Goodreads helps you keep track of books you want to read.
Start by marking “Science Left Behind: Feel-Good Fallacies and the Rise of the Anti-Scientific Left” as Want to Read:
Science Left Behind: Feel-Good Fallacies and the Rise of the Anti-Scientific Left
Enlarge cover
Rate this book
Clear rating
Open Preview

Science Left Behind: Feel-Good Fallacies and the Rise of the Anti-Scientific Left

3.5  ·  Rating Details ·  139 Ratings  ·  37 Reviews
It's become a truism that conservatives are anti-science through and through. Pundits eagerly trot out the fact that many republicans don’t believe in evolution, don’t believe in global warming, and dislike embryonic stem cell research. If science were constituted of just those three issues, then the critics might have a point. However, as science writers Hank Campbell and ...more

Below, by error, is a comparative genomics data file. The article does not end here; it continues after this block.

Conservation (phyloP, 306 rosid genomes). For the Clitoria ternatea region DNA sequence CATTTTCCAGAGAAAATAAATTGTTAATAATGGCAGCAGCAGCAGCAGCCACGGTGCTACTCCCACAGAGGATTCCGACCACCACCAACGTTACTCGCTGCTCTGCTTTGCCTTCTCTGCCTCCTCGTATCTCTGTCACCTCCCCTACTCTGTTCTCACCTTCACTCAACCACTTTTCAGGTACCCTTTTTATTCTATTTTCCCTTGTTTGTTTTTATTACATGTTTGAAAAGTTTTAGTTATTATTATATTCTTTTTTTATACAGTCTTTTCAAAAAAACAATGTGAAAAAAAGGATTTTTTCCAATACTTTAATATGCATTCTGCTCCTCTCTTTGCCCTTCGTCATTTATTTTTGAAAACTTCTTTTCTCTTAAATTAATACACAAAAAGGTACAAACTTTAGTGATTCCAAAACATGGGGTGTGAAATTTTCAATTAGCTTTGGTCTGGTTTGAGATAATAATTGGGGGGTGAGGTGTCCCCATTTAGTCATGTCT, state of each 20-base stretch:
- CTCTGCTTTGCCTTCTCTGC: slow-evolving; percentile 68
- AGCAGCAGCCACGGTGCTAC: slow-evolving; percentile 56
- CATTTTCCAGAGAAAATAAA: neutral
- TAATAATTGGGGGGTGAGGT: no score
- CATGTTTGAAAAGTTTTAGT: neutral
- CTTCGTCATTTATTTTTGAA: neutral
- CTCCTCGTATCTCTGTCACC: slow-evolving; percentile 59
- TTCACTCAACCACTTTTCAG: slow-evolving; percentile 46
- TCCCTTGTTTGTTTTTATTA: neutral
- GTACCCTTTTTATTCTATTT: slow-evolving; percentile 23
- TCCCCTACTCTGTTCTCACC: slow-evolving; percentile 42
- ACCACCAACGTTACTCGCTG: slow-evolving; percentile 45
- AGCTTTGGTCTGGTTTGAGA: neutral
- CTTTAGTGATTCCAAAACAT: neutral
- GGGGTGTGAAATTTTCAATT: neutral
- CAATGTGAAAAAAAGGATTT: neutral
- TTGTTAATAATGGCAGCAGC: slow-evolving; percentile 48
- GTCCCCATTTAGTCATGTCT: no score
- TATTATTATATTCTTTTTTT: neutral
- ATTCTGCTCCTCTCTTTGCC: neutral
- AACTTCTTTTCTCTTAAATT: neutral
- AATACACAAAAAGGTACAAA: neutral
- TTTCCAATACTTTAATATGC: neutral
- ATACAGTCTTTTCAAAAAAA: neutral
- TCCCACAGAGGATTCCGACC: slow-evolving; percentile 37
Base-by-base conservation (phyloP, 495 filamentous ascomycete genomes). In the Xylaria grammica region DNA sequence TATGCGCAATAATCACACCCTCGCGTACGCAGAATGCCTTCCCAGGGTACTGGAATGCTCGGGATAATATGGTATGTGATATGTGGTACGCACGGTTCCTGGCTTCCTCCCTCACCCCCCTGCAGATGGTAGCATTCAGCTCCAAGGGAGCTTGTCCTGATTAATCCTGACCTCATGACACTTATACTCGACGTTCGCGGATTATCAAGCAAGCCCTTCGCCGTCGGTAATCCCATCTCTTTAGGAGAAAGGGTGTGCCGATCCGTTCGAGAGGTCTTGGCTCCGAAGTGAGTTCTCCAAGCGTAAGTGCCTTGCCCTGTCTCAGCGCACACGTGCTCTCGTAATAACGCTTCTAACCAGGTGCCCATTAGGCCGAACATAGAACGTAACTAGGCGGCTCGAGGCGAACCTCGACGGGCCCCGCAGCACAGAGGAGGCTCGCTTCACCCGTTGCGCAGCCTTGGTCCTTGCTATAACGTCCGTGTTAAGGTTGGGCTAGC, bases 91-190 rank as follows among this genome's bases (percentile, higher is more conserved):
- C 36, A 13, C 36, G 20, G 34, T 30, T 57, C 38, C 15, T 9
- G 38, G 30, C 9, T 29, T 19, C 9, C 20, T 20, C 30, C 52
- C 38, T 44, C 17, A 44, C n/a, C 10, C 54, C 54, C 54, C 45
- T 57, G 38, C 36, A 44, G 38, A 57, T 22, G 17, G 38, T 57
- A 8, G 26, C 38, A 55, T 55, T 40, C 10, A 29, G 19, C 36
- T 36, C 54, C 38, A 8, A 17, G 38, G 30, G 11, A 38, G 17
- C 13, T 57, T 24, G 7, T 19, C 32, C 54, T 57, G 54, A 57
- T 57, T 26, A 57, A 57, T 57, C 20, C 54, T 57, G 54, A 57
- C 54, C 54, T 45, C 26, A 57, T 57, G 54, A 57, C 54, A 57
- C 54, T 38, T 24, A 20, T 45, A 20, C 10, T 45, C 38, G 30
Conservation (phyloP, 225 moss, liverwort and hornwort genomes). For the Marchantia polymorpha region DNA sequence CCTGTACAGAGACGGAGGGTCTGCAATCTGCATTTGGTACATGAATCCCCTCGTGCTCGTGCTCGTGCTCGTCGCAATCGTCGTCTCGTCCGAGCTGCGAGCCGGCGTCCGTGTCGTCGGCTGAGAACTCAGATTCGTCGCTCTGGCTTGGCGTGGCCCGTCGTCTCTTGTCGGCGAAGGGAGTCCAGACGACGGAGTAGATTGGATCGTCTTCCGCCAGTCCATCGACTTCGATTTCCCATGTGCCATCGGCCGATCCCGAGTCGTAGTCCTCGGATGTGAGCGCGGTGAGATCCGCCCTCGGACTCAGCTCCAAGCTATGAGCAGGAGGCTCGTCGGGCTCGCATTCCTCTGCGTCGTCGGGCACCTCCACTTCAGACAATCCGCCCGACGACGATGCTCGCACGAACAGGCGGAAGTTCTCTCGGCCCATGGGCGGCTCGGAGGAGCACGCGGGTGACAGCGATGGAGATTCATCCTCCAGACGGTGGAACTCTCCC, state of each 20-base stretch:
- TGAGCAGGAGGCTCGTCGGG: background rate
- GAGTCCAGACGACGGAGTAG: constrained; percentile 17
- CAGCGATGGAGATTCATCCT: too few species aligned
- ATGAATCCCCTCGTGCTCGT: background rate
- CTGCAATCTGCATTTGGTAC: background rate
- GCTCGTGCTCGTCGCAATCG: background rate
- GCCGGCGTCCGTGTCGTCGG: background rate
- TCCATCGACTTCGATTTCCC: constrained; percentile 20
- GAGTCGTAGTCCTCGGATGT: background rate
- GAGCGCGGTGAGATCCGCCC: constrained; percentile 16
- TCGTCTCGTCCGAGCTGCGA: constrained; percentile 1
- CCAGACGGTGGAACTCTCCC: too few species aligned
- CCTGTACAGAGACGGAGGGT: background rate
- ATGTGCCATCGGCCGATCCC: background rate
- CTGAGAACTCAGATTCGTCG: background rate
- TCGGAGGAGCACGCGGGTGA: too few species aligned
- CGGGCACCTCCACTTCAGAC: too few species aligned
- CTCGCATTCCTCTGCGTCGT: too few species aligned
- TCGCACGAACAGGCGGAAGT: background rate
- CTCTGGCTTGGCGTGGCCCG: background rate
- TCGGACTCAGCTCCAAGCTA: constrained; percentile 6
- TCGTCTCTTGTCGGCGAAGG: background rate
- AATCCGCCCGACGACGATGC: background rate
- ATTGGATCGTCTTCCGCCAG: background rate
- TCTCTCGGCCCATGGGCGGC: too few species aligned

ebook, 594 pages
Published September 1st 2012 by PublicAffairs
More Details... edit details

Friend Reviews

To see what your friends thought of this book, please sign up.

Reader Q&A

To ask other readers questions about Science Left Behind, please sign up.

Be the first to ask a question about Science Left Behind

This book is not yet featured on Listopia. Add this book to your favorite list »

Community Reviews

(showing 1-30 of 389)
filter  |  sort: default (?)  |  Rating Details
Sep 27, 2012 Ianw19 rated it it was ok  ·  review of another edition
I was very excited when I first found out about this book. I hoped that it would incontrovertibly debunk many of progressives' unscientific beliefs by rigorously explaining the evidence regarding the safety of GMOs and other agricultural technologies, the importance of vaccines and other mainstream medical technologies, the complexity of humans' innate psyche (as opposed to the "blank slate"), the pros and cons of different energy policies, etc. I was hoping to leave the book with an enriched un ...more